If you're not sure what specific mortgage terms mean, whether you're a new buyer or a more experienced one, check our mortgage terms glossary for a short summary of the most common mortgage terms.
APR or Annual Percentage Rate: The APR is one of the most important mortgage terms in a mortgage terms glossary. The APR tells you how much interest you pay on your mortgage, and ultimately determines your mortgage payments and the cost of your mortgage. The lower the APR, the better.
ARM or Adjustable Rate Mortgage: An adjustable rate mortgage is a mortgage in which the interest rate is adjusted based on an interest rate index over which the lender has no control. Adjustable rate mortgages can be dangerous to homeowners, as the rate can go up unexpectedly and homeowners may find themselves unable to make their mortgage payments.
Balloon Mortgage: A balloon mortgage is another one of the most important terms in the mortgage terms glossary, as balloon mortgages are just as dangerous for buyers as ARMs. In a balloon mortgage, the mortgage payments are calculated as if it were a 30-year mortgage, but the balance is due in full before the 30 years is up, often in 7 years. At this time, the borrower must pay the loan in full or refinance.
Buy-Down: A buy-down is another important entry in the mortgage terms glossary, as it's another occasion when buyers may get into trouble. In a buy-down, a mortgage is issued at a specific rate, but the buyer can "buy-down" the rate for the first year or few years by paying a lump sum, sometimes rolled into the mortgage itself. When the buy-down is over, the mortgage reverts to its set rate, which may be higher than the buyer can afford.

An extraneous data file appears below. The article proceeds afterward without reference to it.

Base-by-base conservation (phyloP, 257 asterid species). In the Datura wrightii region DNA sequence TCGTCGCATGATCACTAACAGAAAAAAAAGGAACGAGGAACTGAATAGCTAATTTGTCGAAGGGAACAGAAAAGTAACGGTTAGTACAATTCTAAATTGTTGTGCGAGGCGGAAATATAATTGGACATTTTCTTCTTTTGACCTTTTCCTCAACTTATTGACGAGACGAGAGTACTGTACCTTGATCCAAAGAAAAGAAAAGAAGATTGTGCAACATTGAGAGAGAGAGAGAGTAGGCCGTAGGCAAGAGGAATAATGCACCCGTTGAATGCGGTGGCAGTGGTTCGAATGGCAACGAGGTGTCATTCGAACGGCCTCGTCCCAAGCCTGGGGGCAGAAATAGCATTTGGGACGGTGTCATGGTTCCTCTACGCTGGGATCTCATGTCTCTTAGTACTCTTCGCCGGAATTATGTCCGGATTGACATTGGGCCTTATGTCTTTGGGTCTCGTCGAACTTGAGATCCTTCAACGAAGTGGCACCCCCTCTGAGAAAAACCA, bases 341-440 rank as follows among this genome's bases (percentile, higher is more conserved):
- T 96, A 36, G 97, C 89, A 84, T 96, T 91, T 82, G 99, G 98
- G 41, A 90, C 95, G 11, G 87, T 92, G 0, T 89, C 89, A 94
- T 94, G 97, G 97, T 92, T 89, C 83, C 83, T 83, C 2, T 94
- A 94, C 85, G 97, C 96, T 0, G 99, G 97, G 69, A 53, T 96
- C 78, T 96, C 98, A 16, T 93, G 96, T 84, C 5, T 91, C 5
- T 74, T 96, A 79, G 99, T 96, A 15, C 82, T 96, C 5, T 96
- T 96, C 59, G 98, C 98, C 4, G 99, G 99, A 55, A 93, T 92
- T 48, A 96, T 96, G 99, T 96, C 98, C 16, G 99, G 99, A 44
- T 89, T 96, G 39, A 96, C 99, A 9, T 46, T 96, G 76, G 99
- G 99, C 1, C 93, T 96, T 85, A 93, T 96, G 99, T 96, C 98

HUD-1 Settlement Statement: The HUD is the form that the borrower receives at closing that details all deposits and payouts of loan proceeds. The HUD tells the borrower the loan amount, how much the borrower pays at closing, how much the seller receives and how fees are distributed.
Jumbo Mortgage: A jumbo mortgage is a mortgage higher than the maximum purchased by Fannie Mae and Freddie Mac, two mortgage lending giants. Jumbo mortgages are considered non-conforming mortgages, and are typically used to refer to lending products over $300,000-$500,000, depending on the lender.
Truth-in-Lending Disclosure: The truth-in-lending disclosure is a document that the lender is required by law to provide in every closing package. It breaks down your mortgage terms, telling you your APR, the amount of your monthly payments and the total cost of your loan.
Underwriting: Underwriting is the process by which a lender determines whether to offer you a loan and prepares your loan documents. You may need to provide a lender with many documents and pieces of information during the underwriting process as they prepare your loan.
A mortgage is nothing more than a loan. Like most loans, it requires some collateral (the thing you'll lose if you don't pay the lender back). In this case, the collateral is a house or apartment you want. A bank lends you money to buy a house, and if you don't pay them back when they say to, they get to seize the house, put you out on the street, and sell your home so they can get their money back.
The Federal Reserve has proposed a new set of lending regulations designed to help protect borrowers. In an effort to tighten up some of the questionable lending practices that are being blamed for much of the current credit crunch, the Fed is calling for stricter guidelines for mortgage lenders.
Although it may seem overwhelming, the mortgage foreclosure process is actually easy to understand. This article breaks down a typical foreclosure process, stage-by-stage from beginning to end.